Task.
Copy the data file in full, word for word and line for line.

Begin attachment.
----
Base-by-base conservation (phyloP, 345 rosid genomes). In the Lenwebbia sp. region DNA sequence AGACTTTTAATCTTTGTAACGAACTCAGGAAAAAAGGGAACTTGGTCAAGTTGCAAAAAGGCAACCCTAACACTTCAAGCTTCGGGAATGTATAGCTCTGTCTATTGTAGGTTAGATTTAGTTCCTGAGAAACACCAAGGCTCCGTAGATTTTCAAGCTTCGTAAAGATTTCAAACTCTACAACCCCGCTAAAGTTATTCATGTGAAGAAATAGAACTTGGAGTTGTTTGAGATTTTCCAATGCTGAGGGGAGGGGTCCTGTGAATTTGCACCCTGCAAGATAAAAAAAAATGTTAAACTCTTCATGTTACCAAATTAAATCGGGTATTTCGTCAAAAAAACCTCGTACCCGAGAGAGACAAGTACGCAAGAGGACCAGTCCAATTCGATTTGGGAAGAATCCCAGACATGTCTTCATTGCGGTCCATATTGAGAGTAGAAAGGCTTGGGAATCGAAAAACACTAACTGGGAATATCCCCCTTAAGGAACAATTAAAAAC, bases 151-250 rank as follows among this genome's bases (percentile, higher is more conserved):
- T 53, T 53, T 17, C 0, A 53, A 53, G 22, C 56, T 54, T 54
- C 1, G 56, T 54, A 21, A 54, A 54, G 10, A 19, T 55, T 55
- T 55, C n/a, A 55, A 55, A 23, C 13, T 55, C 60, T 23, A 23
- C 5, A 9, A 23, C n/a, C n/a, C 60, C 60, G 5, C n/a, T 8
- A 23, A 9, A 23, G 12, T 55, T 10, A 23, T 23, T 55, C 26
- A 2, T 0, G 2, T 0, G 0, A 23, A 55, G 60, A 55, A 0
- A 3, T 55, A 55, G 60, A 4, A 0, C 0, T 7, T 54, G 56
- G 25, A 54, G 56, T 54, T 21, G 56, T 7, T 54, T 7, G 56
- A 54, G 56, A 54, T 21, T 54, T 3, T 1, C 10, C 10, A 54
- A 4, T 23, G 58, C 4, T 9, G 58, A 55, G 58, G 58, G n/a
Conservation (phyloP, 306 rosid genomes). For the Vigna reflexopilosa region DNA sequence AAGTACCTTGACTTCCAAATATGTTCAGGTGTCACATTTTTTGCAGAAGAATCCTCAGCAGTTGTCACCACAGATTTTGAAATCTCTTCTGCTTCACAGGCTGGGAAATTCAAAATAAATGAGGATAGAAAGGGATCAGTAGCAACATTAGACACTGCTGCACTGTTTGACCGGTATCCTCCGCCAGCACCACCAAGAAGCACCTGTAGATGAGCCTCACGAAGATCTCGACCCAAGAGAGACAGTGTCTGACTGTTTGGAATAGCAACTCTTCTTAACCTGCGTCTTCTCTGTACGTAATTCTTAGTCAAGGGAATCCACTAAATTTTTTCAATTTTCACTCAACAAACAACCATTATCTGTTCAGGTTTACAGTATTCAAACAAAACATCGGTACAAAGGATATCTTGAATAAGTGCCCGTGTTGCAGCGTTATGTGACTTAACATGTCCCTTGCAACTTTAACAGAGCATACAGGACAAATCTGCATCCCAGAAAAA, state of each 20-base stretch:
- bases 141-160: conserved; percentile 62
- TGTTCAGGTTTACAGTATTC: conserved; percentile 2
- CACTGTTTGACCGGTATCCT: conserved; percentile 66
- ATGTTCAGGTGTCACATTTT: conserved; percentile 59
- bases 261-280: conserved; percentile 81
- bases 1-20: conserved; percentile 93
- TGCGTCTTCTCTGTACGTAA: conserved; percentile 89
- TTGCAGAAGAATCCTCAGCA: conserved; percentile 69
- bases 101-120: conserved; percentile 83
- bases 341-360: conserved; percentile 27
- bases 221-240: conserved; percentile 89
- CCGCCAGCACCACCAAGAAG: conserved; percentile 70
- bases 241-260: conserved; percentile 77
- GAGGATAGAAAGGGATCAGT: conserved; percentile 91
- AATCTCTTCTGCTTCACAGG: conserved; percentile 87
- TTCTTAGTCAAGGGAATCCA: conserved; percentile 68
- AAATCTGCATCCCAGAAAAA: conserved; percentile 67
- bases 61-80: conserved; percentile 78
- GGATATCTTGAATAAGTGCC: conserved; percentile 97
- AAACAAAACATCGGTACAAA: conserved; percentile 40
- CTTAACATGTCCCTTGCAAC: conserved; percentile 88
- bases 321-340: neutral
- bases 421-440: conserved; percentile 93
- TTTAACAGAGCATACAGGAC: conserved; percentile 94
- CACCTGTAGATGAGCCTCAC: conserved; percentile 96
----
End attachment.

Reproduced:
Base-by-base conservation (phyloP, 345 rosid genomes). In the Lenwebbia sp. region DNA sequence AGACTTTTAATCTTTGTAACGAACTCAGGAAAAAAGGGAACTTGGTCAAGTTGCAAAAAGGCAACCCTAACACTTCAAGCTTCGGGAATGTATAGCTCTGTCTATTGTAGGTTAGATTTAGTTCCTGAGAAACACCAAGGCTCCGTAGATTTTCAAGCTTCGTAAAGATTTCAAACTCTACAACCCCGCTAAAGTTATTCATGTGAAGAAATAGAACTTGGAGTTGTTTGAGATTTTCCAATGCTGAGGGGAGGGGTCCTGTGAATTTGCACCCTGCAAGATAAAAAAAAATGTTAAACTCTTCATGTTACCAAATTAAATCGGGTATTTCGTCAAAAAAACCTCGTACCCGAGAGAGACAAGTACGCAAGAGGACCAGTCCAATTCGATTTGGGAAGAATCCCAGACATGTCTTCATTGCGGTCCATATTGAGAGTAGAAAGGCTTGGGAATCGAAAAACACTAACTGGGAATATCCCCCTTAAGGAACAATTAAAAAC, bases 151-250 rank as follows among this genome's bases (percentile, higher is more conserved):
- T 53, T 53, T 17, C 0, A 53, A 53, G 22, C 56, T 54, T 54
- C 1, G 56, T 54, A 21, A 54, A 54, G 10, A 19, T 55, T 55
- T 55, C n/a, A 55, A 55, A 23, C 13, T 55, C 60, T 23, A 23
- C 5, A 9, A 23, C n/a, C n/a, C 60, C 60, G 5, C n/a, T 8
- A 23, A 9, A 23, G 12, T 55, T 10, A 23, T 23, T 55, C 26
- A 2, T 0, G 2, T 0, G 0, A 23, A 55, G 60, A 55, A 0
- A 3, T 55, A 55, G 60, A 4, A 0, C 0, T 7, T 54, G 56
- G 25, A 54, G 56, T 54, T 21, G 56, T 7, T 54, T 7, G 56
- A 54, G 56, A 54, T 21, T 54, T 3, T 1, C 10, C 10, A 54
- A 4, T 23, G 58, C 4, T 9, G 58, A 55, G 58, G 58, G n/a
Conservation (phyloP, 306 rosid genomes). For the Vigna reflexopilosa region DNA sequence AAGTACCTTGACTTCCAAATATGTTCAGGTGTCACATTTTTTGCAGAAGAATCCTCAGCAGTTGTCACCACAGATTTTGAAATCTCTTCTGCTTCACAGGCTGGGAAATTCAAAATAAATGAGGATAGAAAGGGATCAGTAGCAACATTAGACACTGCTGCACTGTTTGACCGGTATCCTCCGCCAGCACCACCAAGAAGCACCTGTAGATGAGCCTCACGAAGATCTCGACCCAAGAGAGACAGTGTCTGACTGTTTGGAATAGCAACTCTTCTTAACCTGCGTCTTCTCTGTACGTAATTCTTAGTCAAGGGAATCCACTAAATTTTTTCAATTTTCACTCAACAAACAACCATTATCTGTTCAGGTTTACAGTATTCAAACAAAACATCGGTACAAAGGATATCTTGAATAAGTGCCCGTGTTGCAGCGTTATGTGACTTAACATGTCCCTTGCAACTTTAACAGAGCATACAGGACAAATCTGCATCCCAGAAAAA, state of each 20-base stretch:
- bases 141-160: conserved; percentile 62
- TGTTCAGGTTTACAGTATTC: conserved; percentile 2
- CACTGTTTGACCGGTATCCT: conserved; percentile 66
- ATGTTCAGGTGTCACATTTT: conserved; percentile 59
- bases 261-280: conserved; percentile 81
- bases 1-20: conserved; percentile 93
- TGCGTCTTCTCTGTACGTAA: conserved; percentile 89
- TTGCAGAAGAATCCTCAGCA: conserved; percentile 69
- bases 101-120: conserved; percentile 83
- bases 341-360: conserved; percentile 27
- bases 221-240: conserved; percentile 89
- CCGCCAGCACCACCAAGAAG: conserved; percentile 70
- bases 241-260: conserved; percentile 77
- GAGGATAGAAAGGGATCAGT: conserved; percentile 91
- AATCTCTTCTGCTTCACAGG: conserved; percentile 87
- TTCTTAGTCAAGGGAATCCA: conserved; percentile 68
- AAATCTGCATCCCAGAAAAA: conserved; percentile 67
- bases 61-80: conserved; percentile 78
- GGATATCTTGAATAAGTGCC: conserved; percentile 97
- AAACAAAACATCGGTACAAA: conserved; percentile 40
- CTTAACATGTCCCTTGCAAC: conserved; percentile 88
- bases 321-340: neutral
- bases 421-440: conserved; percentile 93
- TTTAACAGAGCATACAGGAC: conserved; percentile 94
- CACCTGTAGATGAGCCTCAC: conserved; percentile 96